Americans are worried about the state of incivility in our society. Our worry is borne out in a survey, Civility in America: A Nationwide Survey, that has published annual reports since 2010.
This set of annual surveys is designed to gauge Americans’ attitudes toward civility in a variety of areas impacting society and daily life. Three-quarters of Americans believe that incivility has risen to crisis levels, a rate that has increased significantly since January 2016.
Nearly nine in 10 Americans believe that uncivil discourse and behavior lead to extensive negative consequences: intimidation and threats, violence, cyberbullying, harassment, discrimination and unfair treatment of certain groups of people.
The survey published in 2017 reports increased personal experiences of incivility in the preceding year alone (2016), namely while on the road, in the marketplace, and at political events or rallies. One-quarter of Americans report having experienced incivility online or through cyberbullying, which represents nearly a three-fold increase (9 percent) since 2011.
The respondents in the surveys clearly place the blame for this epidemic of incivility on the effects of powerful people’s words, specifically politicians and other leaders, including the president. Most Americans (79 percent) say that politicians’ uncivil rhetoric is the primary contributor to greater incivility in society.
The survey’s second- and third-ranked sources of incivility are social media and 24-hour cable news. Americans who were surveyed say that excessive social media and news media coverage of uncivil language and behavior by politicians and other leaders beget even more incivility in society. The culture of incivility spreads as if it has contagious properties.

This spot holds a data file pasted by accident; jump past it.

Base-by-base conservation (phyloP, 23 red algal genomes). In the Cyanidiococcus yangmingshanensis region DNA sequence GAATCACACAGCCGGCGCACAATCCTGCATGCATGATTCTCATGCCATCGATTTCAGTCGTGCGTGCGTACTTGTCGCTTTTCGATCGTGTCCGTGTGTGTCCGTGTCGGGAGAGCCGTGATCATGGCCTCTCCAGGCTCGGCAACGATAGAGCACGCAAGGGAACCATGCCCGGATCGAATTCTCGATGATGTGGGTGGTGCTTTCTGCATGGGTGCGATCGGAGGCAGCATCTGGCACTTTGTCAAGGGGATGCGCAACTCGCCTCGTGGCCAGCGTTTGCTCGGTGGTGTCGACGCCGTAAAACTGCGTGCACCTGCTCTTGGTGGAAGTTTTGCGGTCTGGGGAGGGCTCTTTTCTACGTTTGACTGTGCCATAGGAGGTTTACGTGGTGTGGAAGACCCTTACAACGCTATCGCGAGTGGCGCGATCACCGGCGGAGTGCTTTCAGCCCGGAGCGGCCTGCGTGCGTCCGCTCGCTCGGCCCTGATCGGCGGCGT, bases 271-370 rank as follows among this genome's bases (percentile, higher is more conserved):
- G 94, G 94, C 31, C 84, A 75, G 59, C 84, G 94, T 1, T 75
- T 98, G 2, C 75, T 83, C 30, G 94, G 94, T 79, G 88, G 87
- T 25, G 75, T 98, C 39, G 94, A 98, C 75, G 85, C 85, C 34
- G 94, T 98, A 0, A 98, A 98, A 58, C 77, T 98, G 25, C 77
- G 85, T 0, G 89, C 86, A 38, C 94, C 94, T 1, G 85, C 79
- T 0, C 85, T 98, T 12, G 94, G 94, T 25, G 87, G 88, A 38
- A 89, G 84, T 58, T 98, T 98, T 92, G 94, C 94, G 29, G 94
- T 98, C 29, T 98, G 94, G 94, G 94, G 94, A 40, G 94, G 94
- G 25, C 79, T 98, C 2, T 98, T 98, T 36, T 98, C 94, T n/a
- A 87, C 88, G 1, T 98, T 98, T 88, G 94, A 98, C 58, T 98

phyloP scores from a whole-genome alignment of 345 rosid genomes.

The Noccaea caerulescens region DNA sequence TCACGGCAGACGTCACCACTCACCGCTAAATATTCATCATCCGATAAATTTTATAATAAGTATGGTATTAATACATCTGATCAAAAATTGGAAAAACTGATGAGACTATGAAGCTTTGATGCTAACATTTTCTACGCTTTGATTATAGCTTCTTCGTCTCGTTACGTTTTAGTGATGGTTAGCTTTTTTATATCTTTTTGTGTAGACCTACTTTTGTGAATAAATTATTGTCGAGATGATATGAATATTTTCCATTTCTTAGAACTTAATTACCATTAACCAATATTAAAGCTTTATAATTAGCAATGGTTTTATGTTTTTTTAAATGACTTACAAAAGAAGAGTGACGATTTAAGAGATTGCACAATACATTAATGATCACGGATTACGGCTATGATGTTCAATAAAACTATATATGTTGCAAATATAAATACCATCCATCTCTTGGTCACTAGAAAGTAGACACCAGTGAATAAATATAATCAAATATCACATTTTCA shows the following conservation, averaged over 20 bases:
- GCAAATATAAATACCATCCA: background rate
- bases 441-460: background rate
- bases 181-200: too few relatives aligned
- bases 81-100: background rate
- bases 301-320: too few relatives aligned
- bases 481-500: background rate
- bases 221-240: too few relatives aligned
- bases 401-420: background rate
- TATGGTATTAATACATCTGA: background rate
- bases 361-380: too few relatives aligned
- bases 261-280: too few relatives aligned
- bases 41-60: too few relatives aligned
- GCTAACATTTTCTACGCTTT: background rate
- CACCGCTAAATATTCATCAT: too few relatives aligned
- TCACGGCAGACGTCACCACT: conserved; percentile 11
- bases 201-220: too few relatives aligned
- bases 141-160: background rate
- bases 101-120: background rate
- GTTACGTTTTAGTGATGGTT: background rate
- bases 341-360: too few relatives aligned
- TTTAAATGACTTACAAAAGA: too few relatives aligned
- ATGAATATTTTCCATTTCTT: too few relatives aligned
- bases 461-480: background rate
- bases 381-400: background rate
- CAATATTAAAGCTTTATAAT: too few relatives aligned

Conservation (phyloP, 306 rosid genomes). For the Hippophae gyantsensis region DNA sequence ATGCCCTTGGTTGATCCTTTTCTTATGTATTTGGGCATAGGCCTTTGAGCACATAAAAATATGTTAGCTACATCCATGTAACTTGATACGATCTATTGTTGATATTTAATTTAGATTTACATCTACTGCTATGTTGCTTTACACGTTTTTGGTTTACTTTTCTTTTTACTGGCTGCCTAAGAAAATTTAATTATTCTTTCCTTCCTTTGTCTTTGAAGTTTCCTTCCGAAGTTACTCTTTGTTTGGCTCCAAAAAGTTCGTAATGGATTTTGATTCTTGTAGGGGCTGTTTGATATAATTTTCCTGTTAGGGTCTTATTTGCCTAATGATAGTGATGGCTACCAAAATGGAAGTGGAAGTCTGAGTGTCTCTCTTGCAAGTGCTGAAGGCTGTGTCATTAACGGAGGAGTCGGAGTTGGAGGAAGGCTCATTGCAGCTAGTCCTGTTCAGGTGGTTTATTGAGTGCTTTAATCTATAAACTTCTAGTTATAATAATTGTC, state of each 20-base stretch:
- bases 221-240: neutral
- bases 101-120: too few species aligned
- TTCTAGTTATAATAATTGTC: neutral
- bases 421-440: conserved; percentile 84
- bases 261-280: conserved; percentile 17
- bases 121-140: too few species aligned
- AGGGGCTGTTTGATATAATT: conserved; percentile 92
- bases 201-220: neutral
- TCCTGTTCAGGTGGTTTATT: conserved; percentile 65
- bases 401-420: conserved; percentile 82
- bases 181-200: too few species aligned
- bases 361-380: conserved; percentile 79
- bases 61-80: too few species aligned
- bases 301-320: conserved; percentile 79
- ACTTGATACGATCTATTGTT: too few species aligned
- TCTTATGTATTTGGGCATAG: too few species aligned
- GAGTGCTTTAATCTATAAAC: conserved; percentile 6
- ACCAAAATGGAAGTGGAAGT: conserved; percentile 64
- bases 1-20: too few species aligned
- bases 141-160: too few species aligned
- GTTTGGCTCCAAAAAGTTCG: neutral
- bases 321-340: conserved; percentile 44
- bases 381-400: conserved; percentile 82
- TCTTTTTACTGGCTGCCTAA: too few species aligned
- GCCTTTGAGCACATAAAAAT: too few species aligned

The statistics in these surveys paint a discouraging picture of the state of civility in America in 2018 – and they don’t begin to tell the full human story. Yet, we are finding ways to cultivate hope rather than despair.
A fundamental antidote to the culture of incivility is our ability and willingness to recognize and face it in all of its forms. The first step in solving a problem is admitting that we have a problem. These surveys certainly do that. By being aware and staying aware of the scope of incivility in our midst, we can be creative in taking steps to curb its spread. Being civil is contagious too.
Another antidote to the current culture of incivility is to hold those we deem responsible for it accountable for their words and actions.
To reach politicians, our vote is our voice. We can rejoice in the record voter turnout at the polls on Nov. 6. The unprecedented number of voters for this mid-term election speaks to the resilience of 75 percent of Americans who just last year named avoidance and loss of interest in political participation as a consequence of incivility in our society.
To read the Civility in America survey, go to webershandwick.com/news/civility.
Susan McAninch is a retired clinical social worker and psychotherapist.